Latin America, Oct - Dec 2005

Islamic Values in Latin American Culture

By Shaikh Yahya Suquillo

Islamic Values Already Present in Latin American Culture

Measuring Latin American culture in terms of the development of Islamic cultural values is difficult except for a few aspects. One reason for the unawareness of Islamic cultural values present in Latin American culture is an educational system that does not mention that Islamic values influenced Latin American culture during centuries of Islam’s existence within the Spanish culture.

Consider the great Islamic architecture within some cities in South America. In Brazil, for instance, some old churches are decorated with Arabic calligraphy art carved by Muslim slaves that were brought to America. Major and minor vestiges of Arabic art are found in some Central American countries. Within Quito, the capital city of Ecuador, the popular Andalusian Spanish architecture style can be found, which was copied from Islamic art that Spaniard architects learned from Muslims. Typical mosque domes and arches were applied to churches throughout South America.

Quito’s historic downtown area is jam-packed with Andalusian Islamic architecture. Interior gardens that allowed uncovered women to enjoy the outside atmosphere without having to go outdoors can also be found. What is ironic is little presence is given to lavatories and personal hygiene locations at the Spaniard architect colony houses. While on the contrary, the relevance given to these places in the Muslim world are widely known – to help Muslims fulfill cleanliness needed for religious duties.

The influence of Muslims in the past was mainly based on major and minor concentrations of Muslim immigrants that took place in different areas of this vast continent. Examples of major Muslim immigration in a short span of a century can be seen in countries such as Argentina and Panama, which are Spanish-speaking. Major Muslim migration also took place in Guyana, Trinidad & Tobago, which are English-speaking communities in Latin America. Brazil, which has a Portuguese-speaking community, holds the largest Muslim community in South America.

Hard working principles in industry, examples of honest trading and fine manners, architectural art, and typical Arabic food are no doubt part of the genuine contribution that our honorable Muslim ancestors helped in the development of Latin American culture. May Allah SWT reward them Inshallah accordingly. In this analysis, we are far from bringing justice to all the contributions of our Muslim ancestors. We must now decide what we can do for a better future!

A Remarkable Islamic Educational Event in Ecuador

Sister Shahzady is a 12-year-old Muslim girl who wears the Islamic veil. She is one student among five hundred children attending “Martim Cerere School” in Quito, Ecuador. Her Social Science and English teachers had endorsed her to be the coordinator of the first Islamic booth to be presented for parents and teachers on Monday, May 30th.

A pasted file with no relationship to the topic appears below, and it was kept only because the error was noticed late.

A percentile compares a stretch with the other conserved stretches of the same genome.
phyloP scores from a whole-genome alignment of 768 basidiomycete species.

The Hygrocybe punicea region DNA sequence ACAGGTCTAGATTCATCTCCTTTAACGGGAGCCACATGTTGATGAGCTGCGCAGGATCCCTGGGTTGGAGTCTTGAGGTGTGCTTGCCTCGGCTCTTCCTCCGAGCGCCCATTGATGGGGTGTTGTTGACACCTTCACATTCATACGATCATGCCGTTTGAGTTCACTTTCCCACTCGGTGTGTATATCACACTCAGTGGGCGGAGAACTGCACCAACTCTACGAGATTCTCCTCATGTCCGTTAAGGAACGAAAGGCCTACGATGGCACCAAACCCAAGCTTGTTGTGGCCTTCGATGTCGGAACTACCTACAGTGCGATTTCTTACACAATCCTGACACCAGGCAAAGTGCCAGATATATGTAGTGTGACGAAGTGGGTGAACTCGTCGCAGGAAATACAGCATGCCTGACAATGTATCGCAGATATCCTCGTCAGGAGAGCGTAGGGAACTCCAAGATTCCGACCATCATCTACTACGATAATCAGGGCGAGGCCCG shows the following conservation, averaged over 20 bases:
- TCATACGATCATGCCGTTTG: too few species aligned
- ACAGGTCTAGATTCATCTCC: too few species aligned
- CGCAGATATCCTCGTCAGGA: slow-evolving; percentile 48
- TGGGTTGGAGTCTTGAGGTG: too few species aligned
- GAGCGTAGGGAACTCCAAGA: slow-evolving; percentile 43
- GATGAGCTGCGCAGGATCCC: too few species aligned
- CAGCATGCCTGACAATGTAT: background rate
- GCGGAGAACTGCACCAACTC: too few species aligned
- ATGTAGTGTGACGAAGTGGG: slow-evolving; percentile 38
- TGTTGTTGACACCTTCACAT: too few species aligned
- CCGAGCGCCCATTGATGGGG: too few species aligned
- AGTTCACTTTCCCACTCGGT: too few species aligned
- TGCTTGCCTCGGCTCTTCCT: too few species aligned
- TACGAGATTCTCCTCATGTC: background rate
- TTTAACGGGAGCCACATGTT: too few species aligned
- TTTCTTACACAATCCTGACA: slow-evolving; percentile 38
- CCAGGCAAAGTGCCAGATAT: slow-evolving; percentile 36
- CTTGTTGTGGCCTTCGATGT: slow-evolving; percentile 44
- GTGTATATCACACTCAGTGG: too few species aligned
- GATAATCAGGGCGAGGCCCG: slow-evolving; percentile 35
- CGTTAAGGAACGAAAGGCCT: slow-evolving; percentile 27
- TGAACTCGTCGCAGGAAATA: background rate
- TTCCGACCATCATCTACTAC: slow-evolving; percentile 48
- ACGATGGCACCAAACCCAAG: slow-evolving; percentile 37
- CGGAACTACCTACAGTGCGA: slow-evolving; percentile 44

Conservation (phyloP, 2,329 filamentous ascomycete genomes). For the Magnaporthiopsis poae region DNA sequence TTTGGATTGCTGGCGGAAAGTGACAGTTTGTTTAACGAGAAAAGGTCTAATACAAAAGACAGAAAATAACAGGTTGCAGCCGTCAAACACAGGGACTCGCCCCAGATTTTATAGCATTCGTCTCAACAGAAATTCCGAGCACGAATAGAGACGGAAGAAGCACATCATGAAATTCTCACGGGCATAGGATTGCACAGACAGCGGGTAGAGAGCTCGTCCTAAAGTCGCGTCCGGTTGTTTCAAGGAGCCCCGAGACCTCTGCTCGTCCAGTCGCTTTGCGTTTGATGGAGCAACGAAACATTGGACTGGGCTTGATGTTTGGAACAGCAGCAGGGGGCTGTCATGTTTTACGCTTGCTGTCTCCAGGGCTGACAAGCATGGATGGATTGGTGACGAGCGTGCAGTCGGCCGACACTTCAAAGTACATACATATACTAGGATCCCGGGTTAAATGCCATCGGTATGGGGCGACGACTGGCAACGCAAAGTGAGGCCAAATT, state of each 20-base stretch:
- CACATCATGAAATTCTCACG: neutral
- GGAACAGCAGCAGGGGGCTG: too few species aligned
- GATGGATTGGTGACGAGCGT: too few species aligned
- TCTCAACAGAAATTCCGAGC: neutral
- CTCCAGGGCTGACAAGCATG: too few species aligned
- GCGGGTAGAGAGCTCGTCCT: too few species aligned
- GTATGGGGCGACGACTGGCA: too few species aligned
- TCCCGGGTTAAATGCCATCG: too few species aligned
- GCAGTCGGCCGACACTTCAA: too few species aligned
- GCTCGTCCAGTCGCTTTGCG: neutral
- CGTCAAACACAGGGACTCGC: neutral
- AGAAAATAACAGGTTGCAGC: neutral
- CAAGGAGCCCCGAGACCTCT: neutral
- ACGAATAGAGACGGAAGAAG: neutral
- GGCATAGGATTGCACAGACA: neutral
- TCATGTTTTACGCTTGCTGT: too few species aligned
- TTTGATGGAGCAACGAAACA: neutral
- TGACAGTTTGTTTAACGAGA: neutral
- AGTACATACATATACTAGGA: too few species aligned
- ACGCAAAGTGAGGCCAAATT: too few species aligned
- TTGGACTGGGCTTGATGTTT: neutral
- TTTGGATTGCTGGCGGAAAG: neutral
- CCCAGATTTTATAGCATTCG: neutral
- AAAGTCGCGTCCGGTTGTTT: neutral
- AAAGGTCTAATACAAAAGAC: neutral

“Chabela,” her Science teacher said, “We could not wait this year to let the children know more about Shahzady’s background.” She continued, “Why does a native Ecuadorian girl wear a veil daily? Why does she fast one month a year? So, we decided to encourage her and her classmates to educate others about the Islamic culture.”

Preparation for the booth took the children a few weeks and focused on Islamic history, belief, housing, dress code, and food. Shahzady’s group, which consisted of two boys and three girls, visited Masjid Assalaam to get information about Islam. The group of children also finalized the details for the booth with help from their parents.

At the end of the presentation, the teacher announced to the children that they got honor points because they had the best booth! Congratulations to all of them! Definitely, events like this one about educating others about Islamic culture is one of the many activities that are shaping the image of Islam among the people of Latin America.

The Centro Islamico del Ecuador

The Centro Islamico del Ecuador, aka Masjid Assalaam, is a non-profit organization founded by the Grace and Mercy of ALLAH SWT on October 15, 1994. This is the first Muslim religious organization credited as such by the Ecuadorian Government. The religious activities, as well as social, cultural and educational are conducted according to Muslim Sunni traditions. This center is organized into various committees to meet the needs of Muslims and receives no financial support from any foreign country.

The masjid started as part of the house of one of the members of the community in 1994. The first floor of this house was converted as a mosque. The interior walls were thrown down to make the mussala. The Islamic center is located at a convenient residential area. The masjid can be found behind the French Embassy, two blocks from the American Embassy, three blocks from the Egyptian Embassy, and five blocks from the Russian Embassy.

Shaikh Yahya Suquillo, Imam
Islamic Center of Ecuador